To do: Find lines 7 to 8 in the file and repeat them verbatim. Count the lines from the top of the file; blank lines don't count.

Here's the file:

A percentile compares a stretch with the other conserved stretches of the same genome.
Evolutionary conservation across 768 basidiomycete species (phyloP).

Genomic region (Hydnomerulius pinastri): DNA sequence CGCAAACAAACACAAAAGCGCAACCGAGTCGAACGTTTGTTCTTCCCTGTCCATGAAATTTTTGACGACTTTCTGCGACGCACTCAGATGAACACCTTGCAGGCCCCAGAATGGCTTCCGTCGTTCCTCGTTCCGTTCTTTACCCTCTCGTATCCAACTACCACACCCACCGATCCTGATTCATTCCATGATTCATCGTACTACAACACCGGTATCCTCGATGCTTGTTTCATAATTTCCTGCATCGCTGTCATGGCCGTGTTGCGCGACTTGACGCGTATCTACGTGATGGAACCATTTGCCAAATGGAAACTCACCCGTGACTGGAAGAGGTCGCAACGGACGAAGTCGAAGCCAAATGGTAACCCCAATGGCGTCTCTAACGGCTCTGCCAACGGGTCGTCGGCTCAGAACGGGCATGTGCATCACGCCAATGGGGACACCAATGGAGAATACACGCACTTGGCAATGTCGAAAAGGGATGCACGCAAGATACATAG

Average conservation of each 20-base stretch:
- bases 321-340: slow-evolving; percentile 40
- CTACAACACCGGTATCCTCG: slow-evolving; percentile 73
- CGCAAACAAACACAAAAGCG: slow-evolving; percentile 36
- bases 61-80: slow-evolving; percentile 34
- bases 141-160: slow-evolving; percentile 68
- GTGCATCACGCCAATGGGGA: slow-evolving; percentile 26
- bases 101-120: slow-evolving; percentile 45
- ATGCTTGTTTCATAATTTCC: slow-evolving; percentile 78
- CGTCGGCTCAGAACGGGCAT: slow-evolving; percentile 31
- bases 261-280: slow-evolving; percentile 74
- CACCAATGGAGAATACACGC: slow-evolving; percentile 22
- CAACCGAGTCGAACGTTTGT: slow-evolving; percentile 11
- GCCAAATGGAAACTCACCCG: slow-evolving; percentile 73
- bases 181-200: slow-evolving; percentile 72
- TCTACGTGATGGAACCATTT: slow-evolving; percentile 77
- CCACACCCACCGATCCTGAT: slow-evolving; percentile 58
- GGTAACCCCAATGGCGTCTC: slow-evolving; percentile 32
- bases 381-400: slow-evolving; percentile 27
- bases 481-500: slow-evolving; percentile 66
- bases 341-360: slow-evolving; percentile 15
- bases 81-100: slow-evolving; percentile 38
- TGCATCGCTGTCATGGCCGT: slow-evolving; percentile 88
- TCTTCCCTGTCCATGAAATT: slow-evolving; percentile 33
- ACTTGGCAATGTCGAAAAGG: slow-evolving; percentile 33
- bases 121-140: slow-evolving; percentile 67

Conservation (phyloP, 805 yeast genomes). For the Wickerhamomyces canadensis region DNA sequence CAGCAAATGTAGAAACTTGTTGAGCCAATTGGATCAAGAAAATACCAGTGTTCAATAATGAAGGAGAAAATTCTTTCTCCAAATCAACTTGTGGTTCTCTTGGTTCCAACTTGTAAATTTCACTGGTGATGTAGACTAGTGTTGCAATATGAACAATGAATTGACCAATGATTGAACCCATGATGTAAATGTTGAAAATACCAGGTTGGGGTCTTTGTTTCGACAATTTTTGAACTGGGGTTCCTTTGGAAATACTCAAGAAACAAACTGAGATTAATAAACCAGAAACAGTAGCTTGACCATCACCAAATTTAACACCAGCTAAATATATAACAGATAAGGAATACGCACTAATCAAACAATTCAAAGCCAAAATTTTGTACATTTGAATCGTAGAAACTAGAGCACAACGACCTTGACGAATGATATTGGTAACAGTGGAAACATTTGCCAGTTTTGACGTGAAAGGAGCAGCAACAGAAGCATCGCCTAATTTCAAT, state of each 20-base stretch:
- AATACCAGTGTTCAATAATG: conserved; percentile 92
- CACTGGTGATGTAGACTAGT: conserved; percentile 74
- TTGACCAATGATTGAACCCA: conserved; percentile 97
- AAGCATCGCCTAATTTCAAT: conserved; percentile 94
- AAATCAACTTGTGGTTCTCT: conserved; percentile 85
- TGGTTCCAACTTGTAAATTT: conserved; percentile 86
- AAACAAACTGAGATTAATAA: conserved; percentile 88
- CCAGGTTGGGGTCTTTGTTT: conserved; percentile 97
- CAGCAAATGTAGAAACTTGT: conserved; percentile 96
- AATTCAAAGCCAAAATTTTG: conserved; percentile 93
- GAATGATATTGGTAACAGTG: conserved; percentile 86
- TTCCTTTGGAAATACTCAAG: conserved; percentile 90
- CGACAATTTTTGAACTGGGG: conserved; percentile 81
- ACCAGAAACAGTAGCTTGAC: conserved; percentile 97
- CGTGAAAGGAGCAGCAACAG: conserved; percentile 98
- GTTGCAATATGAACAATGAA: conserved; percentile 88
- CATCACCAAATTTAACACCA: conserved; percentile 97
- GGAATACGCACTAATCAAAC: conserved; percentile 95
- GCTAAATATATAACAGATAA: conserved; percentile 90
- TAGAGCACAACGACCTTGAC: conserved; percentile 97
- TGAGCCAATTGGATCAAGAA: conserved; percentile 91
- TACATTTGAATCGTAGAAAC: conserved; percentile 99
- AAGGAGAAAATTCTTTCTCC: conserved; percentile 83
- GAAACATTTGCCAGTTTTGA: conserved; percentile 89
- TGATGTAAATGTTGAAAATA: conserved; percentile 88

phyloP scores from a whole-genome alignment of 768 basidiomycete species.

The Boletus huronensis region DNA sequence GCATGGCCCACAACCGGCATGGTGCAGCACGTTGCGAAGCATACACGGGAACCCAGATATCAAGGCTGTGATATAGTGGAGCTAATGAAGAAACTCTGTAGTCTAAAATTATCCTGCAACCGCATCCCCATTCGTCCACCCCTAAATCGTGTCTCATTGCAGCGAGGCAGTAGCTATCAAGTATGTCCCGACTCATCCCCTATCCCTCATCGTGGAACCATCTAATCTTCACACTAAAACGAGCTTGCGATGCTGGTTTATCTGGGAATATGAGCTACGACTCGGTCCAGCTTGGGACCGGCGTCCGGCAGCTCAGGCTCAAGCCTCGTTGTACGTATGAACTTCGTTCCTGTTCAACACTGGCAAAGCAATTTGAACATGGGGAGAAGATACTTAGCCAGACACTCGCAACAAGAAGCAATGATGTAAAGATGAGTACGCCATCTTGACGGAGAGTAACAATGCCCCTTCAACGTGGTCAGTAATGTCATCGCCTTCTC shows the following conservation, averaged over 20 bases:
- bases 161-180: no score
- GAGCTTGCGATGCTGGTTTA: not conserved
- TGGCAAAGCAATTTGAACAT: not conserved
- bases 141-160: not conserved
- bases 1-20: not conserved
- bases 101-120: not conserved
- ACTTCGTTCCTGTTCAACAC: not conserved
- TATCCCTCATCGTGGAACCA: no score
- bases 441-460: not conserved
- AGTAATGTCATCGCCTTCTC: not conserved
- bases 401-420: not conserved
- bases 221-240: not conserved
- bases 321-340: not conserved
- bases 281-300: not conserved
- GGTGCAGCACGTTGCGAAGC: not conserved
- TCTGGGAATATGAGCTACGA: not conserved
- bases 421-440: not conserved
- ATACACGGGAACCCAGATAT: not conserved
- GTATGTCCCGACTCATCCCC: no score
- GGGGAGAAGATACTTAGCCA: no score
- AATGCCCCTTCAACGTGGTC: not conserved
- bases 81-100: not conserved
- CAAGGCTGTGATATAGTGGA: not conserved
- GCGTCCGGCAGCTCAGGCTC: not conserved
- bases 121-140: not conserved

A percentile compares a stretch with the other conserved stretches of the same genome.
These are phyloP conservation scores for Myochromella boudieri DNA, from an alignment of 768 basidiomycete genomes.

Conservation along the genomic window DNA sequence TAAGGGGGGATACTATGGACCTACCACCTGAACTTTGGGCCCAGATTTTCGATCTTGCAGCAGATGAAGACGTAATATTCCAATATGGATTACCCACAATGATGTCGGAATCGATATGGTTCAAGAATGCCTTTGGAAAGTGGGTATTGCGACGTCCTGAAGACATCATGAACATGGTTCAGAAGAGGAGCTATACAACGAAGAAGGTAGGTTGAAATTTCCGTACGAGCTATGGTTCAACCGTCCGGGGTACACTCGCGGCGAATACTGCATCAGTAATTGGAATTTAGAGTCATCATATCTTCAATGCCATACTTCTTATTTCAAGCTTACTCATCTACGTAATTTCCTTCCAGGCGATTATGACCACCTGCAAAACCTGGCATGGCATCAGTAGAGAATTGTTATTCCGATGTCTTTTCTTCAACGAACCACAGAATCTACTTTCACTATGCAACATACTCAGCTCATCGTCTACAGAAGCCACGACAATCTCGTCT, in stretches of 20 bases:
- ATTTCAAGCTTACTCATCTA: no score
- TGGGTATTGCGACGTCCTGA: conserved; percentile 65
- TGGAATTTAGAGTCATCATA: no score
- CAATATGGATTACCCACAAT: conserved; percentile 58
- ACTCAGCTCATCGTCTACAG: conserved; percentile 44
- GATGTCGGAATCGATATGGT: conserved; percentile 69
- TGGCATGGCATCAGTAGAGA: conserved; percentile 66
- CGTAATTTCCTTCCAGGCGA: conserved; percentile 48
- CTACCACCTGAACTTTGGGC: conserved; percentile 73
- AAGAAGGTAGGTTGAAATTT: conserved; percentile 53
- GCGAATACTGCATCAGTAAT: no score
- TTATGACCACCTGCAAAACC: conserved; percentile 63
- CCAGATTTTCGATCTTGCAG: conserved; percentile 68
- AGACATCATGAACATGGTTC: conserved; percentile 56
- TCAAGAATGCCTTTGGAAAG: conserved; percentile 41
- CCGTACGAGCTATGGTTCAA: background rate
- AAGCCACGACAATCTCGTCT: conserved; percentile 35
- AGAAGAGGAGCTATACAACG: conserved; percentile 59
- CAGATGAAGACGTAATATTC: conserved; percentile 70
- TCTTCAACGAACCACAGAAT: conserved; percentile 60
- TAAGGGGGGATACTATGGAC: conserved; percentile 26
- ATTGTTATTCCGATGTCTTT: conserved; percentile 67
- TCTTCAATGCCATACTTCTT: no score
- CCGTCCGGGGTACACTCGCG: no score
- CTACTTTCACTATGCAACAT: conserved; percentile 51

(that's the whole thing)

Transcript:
- CGCAAACAAACACAAAAGCG: slow-evolving; percentile 36
- bases 61-80: slow-evolving; percentile 34